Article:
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Lawmakers accuse DisCos of defrauding Nigerians with impunity, call for sanction

Reps vow to take action against MDAs failing to implement budget

The Electricity Distribution Companies (DisCos) have been accused of defrauding Nigerians with impunity.

The House of Representatives levelled the allegation on Wednesday and urged the Minister of Power, Sale Mamman, to sanction DisCos for their alleged “irresponsibility” and “wickedness”.

Mamman had appeared before the House Committee on Power to defend his ministry’s 2021 budget.

During the meeting with the minister, different federal lawmakers lamented terrible experiences members of their constituents have continued to suffer in the hands of the power distribution companies.

The chairman of the Reps committee, Magaji Dau Aliyu, expressing his frustration with DisCos told the power minister, “My happiness is that you and I are on the same level: you are in the APC, I am in APC; you are for the President and we are for the President.

“So, please, sanction the DisCos; punish them, please. If you do that, you will be our darling and you will be a darling to Nigerians also. Really, Nigerians are cheated.

“We don’t know what is the best arrangement. Are we better of when we had PHCN than we are now?

“The problem is that you have allowed them to have Bands A, B, C and D. They said people in my village don’t pay for power, so, they will not give us power.

“I have over 30 transformers in my place that are new but we don’t have light, because we are in Band D. They are only looking for Band A and Band B customers.

READ ALSO: Nigeria now generates 13,000MW —Minister of Power

“So, we are going to make a law to disband this banding of power. Power should be supplied equitably to anybody. This segregation must be stopped”.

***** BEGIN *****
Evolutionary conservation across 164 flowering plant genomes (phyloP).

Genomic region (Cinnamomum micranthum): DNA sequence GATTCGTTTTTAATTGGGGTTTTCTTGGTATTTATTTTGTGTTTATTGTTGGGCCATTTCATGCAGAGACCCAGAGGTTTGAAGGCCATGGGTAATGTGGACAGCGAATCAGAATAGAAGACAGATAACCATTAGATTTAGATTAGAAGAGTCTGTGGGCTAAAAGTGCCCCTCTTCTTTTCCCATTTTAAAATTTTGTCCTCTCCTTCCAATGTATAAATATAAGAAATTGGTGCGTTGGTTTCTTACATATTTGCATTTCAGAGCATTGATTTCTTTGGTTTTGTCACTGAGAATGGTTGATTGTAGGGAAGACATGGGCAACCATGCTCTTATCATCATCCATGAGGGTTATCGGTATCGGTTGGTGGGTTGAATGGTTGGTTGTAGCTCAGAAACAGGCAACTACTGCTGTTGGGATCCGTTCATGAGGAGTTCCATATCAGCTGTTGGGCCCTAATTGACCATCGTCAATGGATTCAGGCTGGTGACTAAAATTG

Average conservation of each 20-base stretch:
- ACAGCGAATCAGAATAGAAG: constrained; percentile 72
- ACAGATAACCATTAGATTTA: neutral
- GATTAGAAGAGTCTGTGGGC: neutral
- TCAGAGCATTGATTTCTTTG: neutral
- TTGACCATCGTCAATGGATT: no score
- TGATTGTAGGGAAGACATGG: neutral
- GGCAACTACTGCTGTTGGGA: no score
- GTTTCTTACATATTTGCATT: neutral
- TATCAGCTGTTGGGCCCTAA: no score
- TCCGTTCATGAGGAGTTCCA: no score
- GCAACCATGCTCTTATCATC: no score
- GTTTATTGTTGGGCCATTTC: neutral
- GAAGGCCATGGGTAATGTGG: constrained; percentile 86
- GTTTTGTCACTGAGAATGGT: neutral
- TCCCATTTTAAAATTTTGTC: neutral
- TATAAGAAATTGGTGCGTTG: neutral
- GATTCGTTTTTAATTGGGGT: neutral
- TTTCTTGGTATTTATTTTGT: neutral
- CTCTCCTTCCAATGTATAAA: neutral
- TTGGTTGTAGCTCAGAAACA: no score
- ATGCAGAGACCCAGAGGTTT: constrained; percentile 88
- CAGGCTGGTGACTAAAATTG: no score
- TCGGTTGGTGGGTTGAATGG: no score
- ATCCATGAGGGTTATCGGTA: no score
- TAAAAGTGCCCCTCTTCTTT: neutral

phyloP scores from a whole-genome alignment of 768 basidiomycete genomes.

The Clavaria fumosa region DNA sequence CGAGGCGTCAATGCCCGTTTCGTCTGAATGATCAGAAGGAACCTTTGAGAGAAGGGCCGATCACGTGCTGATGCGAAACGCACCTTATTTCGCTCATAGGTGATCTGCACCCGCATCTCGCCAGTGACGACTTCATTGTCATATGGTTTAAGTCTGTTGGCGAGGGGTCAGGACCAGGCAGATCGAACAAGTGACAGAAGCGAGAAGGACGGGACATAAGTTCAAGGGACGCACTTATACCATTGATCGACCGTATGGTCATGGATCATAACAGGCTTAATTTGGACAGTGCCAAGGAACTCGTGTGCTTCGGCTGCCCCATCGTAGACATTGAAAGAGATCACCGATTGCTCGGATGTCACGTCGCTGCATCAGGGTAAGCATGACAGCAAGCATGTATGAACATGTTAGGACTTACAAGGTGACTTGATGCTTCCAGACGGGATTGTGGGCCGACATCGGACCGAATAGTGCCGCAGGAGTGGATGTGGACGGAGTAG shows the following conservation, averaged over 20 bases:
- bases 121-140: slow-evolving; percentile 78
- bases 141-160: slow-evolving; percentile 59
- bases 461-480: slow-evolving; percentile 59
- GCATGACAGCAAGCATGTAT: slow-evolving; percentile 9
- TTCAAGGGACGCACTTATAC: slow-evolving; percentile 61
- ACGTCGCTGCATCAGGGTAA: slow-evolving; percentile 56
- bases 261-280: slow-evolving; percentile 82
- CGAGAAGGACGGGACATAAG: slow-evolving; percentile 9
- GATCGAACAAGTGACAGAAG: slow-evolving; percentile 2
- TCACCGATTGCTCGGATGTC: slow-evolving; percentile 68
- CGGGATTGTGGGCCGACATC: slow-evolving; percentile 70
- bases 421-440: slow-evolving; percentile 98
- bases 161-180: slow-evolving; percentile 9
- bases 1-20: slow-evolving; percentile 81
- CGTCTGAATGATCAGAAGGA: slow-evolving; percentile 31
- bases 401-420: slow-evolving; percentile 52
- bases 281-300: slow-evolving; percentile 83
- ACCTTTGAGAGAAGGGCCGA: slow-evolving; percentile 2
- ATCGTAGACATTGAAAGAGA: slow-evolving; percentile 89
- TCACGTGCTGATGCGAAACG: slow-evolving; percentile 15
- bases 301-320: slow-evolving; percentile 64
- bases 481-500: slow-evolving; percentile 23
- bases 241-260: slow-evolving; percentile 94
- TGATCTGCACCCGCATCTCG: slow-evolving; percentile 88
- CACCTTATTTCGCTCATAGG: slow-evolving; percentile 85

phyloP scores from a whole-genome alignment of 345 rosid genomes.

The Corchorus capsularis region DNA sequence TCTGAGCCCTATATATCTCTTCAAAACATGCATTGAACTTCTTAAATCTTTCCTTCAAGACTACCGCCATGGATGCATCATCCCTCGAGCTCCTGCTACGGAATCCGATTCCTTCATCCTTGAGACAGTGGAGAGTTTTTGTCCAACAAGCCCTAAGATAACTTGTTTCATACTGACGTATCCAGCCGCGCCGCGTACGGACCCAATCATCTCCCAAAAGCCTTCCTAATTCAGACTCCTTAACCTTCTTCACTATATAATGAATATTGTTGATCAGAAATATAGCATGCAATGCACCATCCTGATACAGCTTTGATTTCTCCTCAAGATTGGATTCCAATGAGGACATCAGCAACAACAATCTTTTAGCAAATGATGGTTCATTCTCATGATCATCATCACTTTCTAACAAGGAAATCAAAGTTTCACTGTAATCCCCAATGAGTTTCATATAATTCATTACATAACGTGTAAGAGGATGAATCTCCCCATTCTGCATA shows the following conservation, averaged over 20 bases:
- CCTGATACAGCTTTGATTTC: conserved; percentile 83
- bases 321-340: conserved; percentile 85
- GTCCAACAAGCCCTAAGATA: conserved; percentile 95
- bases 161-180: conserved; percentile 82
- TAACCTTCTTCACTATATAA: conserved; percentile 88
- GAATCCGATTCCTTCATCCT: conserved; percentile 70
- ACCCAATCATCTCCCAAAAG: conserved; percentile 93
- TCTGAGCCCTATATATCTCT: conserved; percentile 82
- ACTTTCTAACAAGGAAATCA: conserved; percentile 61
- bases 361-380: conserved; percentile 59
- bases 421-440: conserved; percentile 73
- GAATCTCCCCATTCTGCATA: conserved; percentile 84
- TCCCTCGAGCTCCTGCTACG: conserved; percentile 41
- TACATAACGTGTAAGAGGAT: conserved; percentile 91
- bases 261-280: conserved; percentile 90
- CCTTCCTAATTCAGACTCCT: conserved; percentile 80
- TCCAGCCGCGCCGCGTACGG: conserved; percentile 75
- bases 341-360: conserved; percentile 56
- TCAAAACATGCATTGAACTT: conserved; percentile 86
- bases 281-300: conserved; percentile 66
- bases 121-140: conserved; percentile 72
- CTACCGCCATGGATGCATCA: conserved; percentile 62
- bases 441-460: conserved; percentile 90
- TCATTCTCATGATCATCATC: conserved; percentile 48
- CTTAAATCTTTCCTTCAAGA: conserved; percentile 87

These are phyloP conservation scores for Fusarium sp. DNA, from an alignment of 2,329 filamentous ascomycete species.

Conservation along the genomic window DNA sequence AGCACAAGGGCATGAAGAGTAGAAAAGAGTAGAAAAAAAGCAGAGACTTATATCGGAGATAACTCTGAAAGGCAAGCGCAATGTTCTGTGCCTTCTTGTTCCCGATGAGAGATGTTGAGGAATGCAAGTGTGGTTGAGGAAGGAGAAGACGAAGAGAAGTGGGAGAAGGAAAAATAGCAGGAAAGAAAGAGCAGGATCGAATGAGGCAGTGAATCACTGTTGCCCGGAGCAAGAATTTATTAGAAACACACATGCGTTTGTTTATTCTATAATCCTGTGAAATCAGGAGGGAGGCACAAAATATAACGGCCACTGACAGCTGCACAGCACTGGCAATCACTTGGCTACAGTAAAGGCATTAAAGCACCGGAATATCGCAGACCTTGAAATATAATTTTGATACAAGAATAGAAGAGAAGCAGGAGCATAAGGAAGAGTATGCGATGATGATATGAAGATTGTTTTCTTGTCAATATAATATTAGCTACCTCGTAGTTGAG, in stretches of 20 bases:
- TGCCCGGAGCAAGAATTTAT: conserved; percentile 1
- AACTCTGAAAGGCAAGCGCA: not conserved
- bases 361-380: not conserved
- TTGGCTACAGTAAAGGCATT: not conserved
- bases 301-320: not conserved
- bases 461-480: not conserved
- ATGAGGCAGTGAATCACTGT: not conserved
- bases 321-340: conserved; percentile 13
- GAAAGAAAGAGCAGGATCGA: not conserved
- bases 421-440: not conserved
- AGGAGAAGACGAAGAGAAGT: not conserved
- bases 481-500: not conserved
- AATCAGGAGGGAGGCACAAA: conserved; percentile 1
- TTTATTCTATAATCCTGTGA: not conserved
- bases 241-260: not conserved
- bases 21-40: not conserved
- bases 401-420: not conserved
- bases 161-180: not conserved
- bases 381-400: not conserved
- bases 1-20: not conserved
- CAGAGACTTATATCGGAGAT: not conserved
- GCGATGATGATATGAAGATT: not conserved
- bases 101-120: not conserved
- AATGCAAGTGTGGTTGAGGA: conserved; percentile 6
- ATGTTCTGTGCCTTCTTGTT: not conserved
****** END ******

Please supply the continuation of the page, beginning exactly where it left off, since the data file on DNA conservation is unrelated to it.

Another lawmaker, Wale Raji from Lagos, speaking said, “We do not even know whether we are better off under this present arrangement or the NEPA or PHCN that we abandoned.

“Transformers will break down and when they (residents) even call on the DisCos to complain about it, some officials even take the transformers away and never return them.

“Then, the communities are forced – they have no option – to buy a new transformer. Not having money to buy it, they resort to their elected representatives who knocked on their doors for votes.”

It was a similar lamentation from Rep Ibrahim Olarewaju from Ekiti.

“They (people of my constituents) almost burnt down my house. And what is my offence? The transformer in the town broke down, so I must buy a transformer for them.

“I had to borrow N5 million to buy a brand new transformer when they started protesting again.

“I have been on this transformer issue for one year. Mr Minister, you need to help us because the truth about the matter is that the problems we are facing in the constituency are not a joke. It almost became an inter-quarters riot.”

The Reps committee then asked Mamman to give the House full details of what the government gains from its 40 per cent equity in the privatised companies.

According to them, it was necessary DisCos were mandated to pay for electricity transformers donated by communities and community leaders.

The lawmakers also frowned that the ministry of power had failed to reveal accrued revenue from the trillions of naira expended by the government in the power sector over the years.

Meanwhile, the power minister, during the meeting said that Nigeria’s installed grid power generation capacity had been improved from 8,000mw to 13,000mw under the current government.

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